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EMMA brief


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A short intro to the Emergency Market Mapping and Analysis (EMMA) toolkit

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EMMA brief

  1. 1. EMMA Toolkit briefing Emergency Market Mapping and Analysis Mike Albu, May 2010 It is vital to consider market-systems in emergency situations. However, uncertainty about how to understand or work with traders and other market actors in an emergency setting, and unfamiliarity with the private sector in general, means that humanitarian practitioners have often overlooked the potential and actual role of markets in emergency and early recovery responses. Commonly cited challenges include not knowing what data to gather and from where (macro versus micro levels), how to interpret basic information collected, such as prices, or how to translate analysis into programme decisions. Box 1 Why market-systems matter in designing emergency responses For ensuring survival For protecting livelihoods Market-systems could Market-systems could Market-systems could supply food and supply or replace maintain demand for essential items or urgent non-food items, labour, employment services related to agricultural inputs, fuel, or production that basic survival needs tools and vital services restores incomes Until recently, market analysis was seen as a specialist and time-consuming activity which could not be a high priority in emergency situations, especially those with a sudden-onset. The EMMA toolkit changes that. It was designed with the idea that even in the immediate aftermath of an emergency, there is enough time to develop a ‘good-enough’ understanding of critical market- systems. Doing so will lead to better, more appropriate programmes in the future. EMMA is an adaptable, rough-and-ready, speed-orientated process designed to reflect the information constraints and urgency of decision-making required in the first few weeks of a sudden-onset emergency situation. EMMA enables emergency practioners, with no economic background to do a quick-and-dirty analysis of the markets most critical to the emergency-affected population. It can be used within two to three weeks of an emergency onset alongside other, more traditional emergency assessments. Most importantly, EMMA provides outputs that have a strong visual impact, making it easy for decision-makers to quickly understand the recommendations of the analysis. With few exceptions, crisis-affected households use markets or other forms of exchange for acquiring food, household items and services, or for selling products and labour to others. There is a growing realisation that unless our responses are designed with a good understanding of key market-systems, they may inadvertently damage livelihoods, jobs and businesses; thus undermine recovery and prolong dependence on outside assistance. The rationale for EMMA is that better understanding of the key market-systems in any given situation could enable humanitarian agencies to consider a broader range of responses. These responses might include cash-based interventions, local procurement and other innovative forms of support to market actors (e.g.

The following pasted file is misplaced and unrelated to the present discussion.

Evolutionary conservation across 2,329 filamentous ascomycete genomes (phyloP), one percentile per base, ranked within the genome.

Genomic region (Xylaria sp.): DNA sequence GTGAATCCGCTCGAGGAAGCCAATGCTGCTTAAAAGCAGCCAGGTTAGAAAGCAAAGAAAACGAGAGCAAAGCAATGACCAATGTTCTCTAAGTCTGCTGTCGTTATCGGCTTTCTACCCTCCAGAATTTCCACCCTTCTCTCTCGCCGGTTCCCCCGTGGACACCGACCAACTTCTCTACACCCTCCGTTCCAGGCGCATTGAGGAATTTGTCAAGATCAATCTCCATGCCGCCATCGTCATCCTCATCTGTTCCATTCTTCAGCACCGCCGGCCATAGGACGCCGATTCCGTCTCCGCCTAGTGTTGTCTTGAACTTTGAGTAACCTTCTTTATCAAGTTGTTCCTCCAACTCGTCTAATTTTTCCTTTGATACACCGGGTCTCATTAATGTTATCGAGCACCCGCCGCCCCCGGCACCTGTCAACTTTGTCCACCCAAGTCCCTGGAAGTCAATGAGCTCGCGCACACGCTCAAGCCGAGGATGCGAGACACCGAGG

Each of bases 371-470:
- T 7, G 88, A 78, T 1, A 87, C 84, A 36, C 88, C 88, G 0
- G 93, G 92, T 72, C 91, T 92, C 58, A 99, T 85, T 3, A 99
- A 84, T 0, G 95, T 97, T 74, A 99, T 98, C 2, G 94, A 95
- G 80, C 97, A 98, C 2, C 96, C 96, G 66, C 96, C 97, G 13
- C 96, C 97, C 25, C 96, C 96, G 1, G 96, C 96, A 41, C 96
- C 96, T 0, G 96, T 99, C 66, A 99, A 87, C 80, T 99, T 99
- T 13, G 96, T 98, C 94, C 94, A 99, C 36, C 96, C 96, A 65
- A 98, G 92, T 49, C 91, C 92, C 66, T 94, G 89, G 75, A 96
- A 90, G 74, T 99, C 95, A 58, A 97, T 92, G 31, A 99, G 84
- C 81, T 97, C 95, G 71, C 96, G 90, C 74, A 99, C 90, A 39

2. 2. traders) that enable programmes to make better use of existing market-system capabilities. This could lead to more efficient use of humanitarian resources, as well as also encouraging recovery and reducing dependency on outside assistance.
  3. 3. EMMA – What is it? The EMMA toolkit is a set of tools and guidance notes, designed to encourage and assist front-line humanitarian staff in sudden-onset emergencies to better understand and make use of market-systems. Box 2 EMMA’s Scope • Sudden-Onset Emergencies: where fast-moving events mean agencies have little advance knowledge of markets and limited resources to investigate. • A Broad Range of Needs: any market system that may be critical in addressing priority needs, including food, non-food items and supporting services • Rapid Assessment and Decision-making: supporting humanitarian teams to take urgent response decisions faced in the first few weeks The EMMA process has three basic strands, represented by the strap-line: “People. Markets. Emergency Response.” Initially, the strands are relatively separate: like parallel lines of enquiry in an investigation. However, as EMMA proceeds these strands should knit together to provide a coherent analysis to support the weight of final recommendations (see Box 3). 1. Gap analysis (a.k.a. people) strand: Box 3 Three strands of This strand is about understanding the emergency situation, priority needs and preferences of those most affected by the emergency: our target population. It also puts these households needs (the gaps they face) in the context of their economic profile and livelihood strategies. 2. Market analysis strand: This strand is about understanding each critical market-system’s constraints, and capabilities to play a role in the emergency response. It develops a map and profile of the pre-crisis baseline situation and explores how the emergency has impacted on this in the emergency-affected situation. 3. Response analysis strand: This strand is about exploring different options and opportunities for humanitarian agencies. It looks at each option’s respective feasibility, likely outcomes, benefits and risks, before leading to recommendations for action.
  4. 4. More information and links about the EMMA Toolkit • EMMA is published by Practical Action Publishing • Read about EMMA in the Enterprise Development and Microfinance journal • MicroLinks: Notes from the Field about recent Haiti experience of using EMMA Toolkit • Video presentation from the EMMA Toolkit launch event at ODI, London • The EMMA website: – for links and recent reports